Suffering is endemic to the human condition. Even with the extraordinary advances we in the developed world have made in the quality of daily life, few would deny the suffering that continues to dominate our horizons. In addition to the endless conflict, starvation, and natural disaster we see on the nightly news, most of us need look no further than our own neighborhoods or even our own homes to find human misery in abundance.
As much as we all strive to avoid it, the simple truth is that humanity needs suffering. It is through hardship and reversals of fortune that we are roused from our complacency and the unconscious patterns we are prone to settle into. It is suffering that shakes us up and clears our vision. When everything in our lives is going well, we can become so engrossed in trivial preoccupations that we lose touch with what is important. Success strengthens our identification with the self and keeps us from transcendence. We have no motivation to find something better.
If, however, we are suddenly and unexpectedly confronted with our mortality and the transience of all we cherish, we are forced to recognize life’s preciousness and seek its meaning. As it is said, we are jolted awake by nightmares, not by pleasant dreams. The need to redecorate the house, so pressing yesterday, fades quickly into the background. Friction with friends over petty irritations is forgotten. Bank accounts and promotions at work lose their relevance in contrast to our new life-and-death challenges. The explanations we were given by our parents to make sense out of things, though they satisfied our previously superficial inquiries, often come up short in life’s most difficult times. We seek answers to what seems so wrong about life.
We are the victims of mistaken identity. When we are born, our vision is fresh. The world as we first experience it is undifferentiated and timeless, and we have no real perception of self or other. We can see the magic of life without filters and become totally lost in fascination, one with our surroundings. But then we are educated, and learn to see ourselves as separate from everything and everyone in a sharply defined piecemeal view of reality that makes up our modern culture. Conceptual habits become unconscious assumptions that automatically frame our reality. We live within the confines of a hand-me-down view of the world that everyone around us shares, and we never even suspect the possibility of seeing in another way. To regain the wholeness that is our birthright, we must examine the assumptions that blind us to it, and it is suffering that motivates us to do so.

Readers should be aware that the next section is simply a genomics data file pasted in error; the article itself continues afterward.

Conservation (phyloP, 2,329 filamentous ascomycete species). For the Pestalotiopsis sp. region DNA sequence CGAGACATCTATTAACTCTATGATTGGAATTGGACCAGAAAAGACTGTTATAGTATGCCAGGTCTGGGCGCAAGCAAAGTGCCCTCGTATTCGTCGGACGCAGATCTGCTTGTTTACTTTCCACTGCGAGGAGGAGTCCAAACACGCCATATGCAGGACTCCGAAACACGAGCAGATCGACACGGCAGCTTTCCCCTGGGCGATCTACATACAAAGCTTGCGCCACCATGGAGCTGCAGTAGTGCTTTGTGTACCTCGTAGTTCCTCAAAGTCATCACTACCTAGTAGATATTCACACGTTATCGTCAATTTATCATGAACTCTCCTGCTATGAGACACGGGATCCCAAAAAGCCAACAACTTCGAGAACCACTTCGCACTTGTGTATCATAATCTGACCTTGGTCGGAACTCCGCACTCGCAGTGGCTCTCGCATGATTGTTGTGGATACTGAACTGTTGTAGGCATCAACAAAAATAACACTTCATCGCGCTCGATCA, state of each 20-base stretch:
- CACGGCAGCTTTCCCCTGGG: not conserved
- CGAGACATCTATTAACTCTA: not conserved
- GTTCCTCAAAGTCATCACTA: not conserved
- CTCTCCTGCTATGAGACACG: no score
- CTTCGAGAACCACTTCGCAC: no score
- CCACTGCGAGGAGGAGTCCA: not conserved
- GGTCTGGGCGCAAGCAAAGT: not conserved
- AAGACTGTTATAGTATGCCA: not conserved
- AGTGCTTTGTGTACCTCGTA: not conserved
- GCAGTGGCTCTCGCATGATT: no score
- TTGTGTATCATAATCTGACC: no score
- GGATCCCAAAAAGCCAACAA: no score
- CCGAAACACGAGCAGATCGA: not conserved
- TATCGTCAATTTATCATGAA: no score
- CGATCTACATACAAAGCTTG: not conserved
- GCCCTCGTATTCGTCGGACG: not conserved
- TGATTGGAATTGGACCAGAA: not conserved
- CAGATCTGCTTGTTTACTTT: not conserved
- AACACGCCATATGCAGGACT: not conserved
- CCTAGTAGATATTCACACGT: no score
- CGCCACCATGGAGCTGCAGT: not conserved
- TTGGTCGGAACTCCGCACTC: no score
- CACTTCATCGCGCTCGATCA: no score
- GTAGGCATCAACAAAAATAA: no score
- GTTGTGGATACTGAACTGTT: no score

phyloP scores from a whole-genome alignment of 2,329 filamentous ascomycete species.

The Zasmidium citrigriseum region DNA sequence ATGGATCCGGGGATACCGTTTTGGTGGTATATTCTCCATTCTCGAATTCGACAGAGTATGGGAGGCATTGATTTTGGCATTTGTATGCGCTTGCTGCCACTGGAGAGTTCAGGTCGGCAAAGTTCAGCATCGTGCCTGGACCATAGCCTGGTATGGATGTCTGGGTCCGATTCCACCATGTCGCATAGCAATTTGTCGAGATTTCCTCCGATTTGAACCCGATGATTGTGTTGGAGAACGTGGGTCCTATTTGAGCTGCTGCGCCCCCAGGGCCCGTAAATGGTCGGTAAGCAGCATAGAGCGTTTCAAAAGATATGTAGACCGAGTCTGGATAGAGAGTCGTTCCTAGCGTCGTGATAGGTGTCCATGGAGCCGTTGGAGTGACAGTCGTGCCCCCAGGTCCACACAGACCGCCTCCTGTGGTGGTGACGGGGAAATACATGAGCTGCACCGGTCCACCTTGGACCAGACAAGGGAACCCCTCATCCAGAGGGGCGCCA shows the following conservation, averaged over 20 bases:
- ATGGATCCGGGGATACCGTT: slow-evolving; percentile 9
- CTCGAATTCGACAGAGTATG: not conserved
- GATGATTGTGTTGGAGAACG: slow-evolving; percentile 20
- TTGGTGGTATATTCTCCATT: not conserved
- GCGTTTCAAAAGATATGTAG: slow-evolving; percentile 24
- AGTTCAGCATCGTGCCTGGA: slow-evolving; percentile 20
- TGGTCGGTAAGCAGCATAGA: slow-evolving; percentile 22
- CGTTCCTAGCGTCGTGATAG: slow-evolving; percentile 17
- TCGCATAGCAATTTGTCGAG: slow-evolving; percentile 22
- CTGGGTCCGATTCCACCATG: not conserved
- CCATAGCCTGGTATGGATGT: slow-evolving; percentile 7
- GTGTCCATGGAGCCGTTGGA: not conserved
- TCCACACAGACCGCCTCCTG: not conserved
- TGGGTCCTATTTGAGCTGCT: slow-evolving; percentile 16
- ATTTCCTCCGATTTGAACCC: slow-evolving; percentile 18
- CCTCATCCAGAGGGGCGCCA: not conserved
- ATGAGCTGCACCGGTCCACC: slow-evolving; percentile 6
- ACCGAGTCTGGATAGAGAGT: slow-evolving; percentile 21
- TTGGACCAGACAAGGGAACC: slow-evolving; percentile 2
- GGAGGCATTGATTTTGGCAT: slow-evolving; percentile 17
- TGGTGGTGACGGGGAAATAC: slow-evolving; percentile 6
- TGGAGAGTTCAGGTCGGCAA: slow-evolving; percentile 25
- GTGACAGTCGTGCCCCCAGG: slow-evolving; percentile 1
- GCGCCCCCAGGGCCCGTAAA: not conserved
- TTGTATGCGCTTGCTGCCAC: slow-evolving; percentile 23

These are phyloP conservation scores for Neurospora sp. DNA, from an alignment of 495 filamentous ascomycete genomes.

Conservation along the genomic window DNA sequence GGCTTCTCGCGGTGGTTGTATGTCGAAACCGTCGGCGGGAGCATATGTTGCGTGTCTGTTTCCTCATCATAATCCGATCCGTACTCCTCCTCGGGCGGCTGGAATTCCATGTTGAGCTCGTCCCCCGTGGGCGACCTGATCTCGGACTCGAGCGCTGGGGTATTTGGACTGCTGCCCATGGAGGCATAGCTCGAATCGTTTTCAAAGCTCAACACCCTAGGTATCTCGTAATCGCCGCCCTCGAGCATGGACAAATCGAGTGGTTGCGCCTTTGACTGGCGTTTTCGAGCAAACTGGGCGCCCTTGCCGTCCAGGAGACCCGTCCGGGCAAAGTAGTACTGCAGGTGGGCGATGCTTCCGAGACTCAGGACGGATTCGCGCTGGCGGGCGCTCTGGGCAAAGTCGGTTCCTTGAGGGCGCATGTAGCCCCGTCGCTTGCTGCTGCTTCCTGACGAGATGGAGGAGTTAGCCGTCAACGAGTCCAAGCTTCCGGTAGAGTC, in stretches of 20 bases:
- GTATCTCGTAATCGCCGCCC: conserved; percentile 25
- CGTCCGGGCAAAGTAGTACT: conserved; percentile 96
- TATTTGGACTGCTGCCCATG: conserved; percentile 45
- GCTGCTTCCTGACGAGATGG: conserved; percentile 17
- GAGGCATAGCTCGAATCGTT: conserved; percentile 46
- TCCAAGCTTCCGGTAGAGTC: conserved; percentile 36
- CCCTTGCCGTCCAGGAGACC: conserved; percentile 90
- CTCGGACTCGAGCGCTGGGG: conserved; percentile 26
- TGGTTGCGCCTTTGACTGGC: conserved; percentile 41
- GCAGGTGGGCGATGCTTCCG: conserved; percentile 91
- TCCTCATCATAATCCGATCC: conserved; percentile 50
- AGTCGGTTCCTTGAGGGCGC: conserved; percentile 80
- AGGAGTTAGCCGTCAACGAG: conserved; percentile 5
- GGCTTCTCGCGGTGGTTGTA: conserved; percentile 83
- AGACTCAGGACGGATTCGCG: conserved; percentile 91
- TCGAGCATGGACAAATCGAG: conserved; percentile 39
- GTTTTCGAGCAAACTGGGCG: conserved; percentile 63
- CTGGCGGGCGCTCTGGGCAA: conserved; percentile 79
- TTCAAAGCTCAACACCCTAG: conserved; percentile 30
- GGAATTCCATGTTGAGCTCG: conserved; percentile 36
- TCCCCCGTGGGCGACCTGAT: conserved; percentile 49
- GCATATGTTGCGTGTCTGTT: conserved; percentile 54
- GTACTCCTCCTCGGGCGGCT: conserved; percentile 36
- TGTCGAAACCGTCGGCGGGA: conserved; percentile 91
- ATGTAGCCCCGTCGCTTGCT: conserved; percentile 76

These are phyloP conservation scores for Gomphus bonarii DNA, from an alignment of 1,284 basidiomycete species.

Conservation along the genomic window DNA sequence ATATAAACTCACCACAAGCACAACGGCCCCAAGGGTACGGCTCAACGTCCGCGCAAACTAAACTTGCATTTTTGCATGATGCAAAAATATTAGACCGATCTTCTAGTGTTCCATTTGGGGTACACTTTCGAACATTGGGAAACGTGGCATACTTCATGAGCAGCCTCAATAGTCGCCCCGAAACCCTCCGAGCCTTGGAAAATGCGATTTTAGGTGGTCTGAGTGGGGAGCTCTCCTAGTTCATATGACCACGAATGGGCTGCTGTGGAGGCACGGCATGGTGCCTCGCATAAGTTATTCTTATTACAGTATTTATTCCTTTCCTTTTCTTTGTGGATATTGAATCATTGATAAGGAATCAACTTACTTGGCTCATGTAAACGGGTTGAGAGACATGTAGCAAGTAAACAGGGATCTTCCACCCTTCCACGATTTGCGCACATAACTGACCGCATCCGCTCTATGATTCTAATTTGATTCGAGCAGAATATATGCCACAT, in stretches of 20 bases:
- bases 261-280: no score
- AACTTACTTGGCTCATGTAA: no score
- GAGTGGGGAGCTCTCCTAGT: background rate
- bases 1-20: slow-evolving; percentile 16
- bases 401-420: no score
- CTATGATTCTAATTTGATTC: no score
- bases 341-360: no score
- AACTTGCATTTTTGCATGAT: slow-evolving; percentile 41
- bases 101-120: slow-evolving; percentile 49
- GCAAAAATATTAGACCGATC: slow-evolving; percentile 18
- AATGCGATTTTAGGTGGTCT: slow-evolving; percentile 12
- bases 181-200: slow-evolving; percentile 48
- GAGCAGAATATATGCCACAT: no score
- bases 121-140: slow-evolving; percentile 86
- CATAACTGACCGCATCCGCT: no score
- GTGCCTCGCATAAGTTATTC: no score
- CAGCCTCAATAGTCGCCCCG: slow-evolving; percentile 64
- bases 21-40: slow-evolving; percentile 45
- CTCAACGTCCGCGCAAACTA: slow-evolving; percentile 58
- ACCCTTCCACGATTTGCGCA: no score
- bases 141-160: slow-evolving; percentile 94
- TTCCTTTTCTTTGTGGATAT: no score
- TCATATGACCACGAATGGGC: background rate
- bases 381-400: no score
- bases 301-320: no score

There is a timeless story about a fish in search of the great ocean of life. Oblivious to the water all around it, the fish swims great distances in its quest, with no results; it cannot find the ocean anywhere it looks. The fish is living in the ocean, but doesn’t realize it. If the fish were rudely yanked out of the water on a fisherman’s hook, however, the elusive goal would suddenly become obvious: water is its very life. Our experience is quite similar. We are immersed in life, in the flesh and blood of our existence, but blindly seek fulfillment elsewhere. We spend most of our lives in mental games and abstractions, puzzling over what life means, while the truth is all around us. We simply need to wake up and smell the proverbial roses. This is it! Just this. Yet we often don’t realize it until, like the hapless fish, we find ourselves out of our element, gasping for air.
When suffering abruptly interrupts the normal flow of things and shakes us out of our routines, it is an opportunity to see life from a deeper, more substantive perspective – but one we often miss. How many of us fail to see the truth of life until we are close to death? Then the simple sound of a bird’s song or the smell of baking bread can bring us to tears. Some fish are thrown back and get a second chance, but it is very risky for us to count on such a reprieve.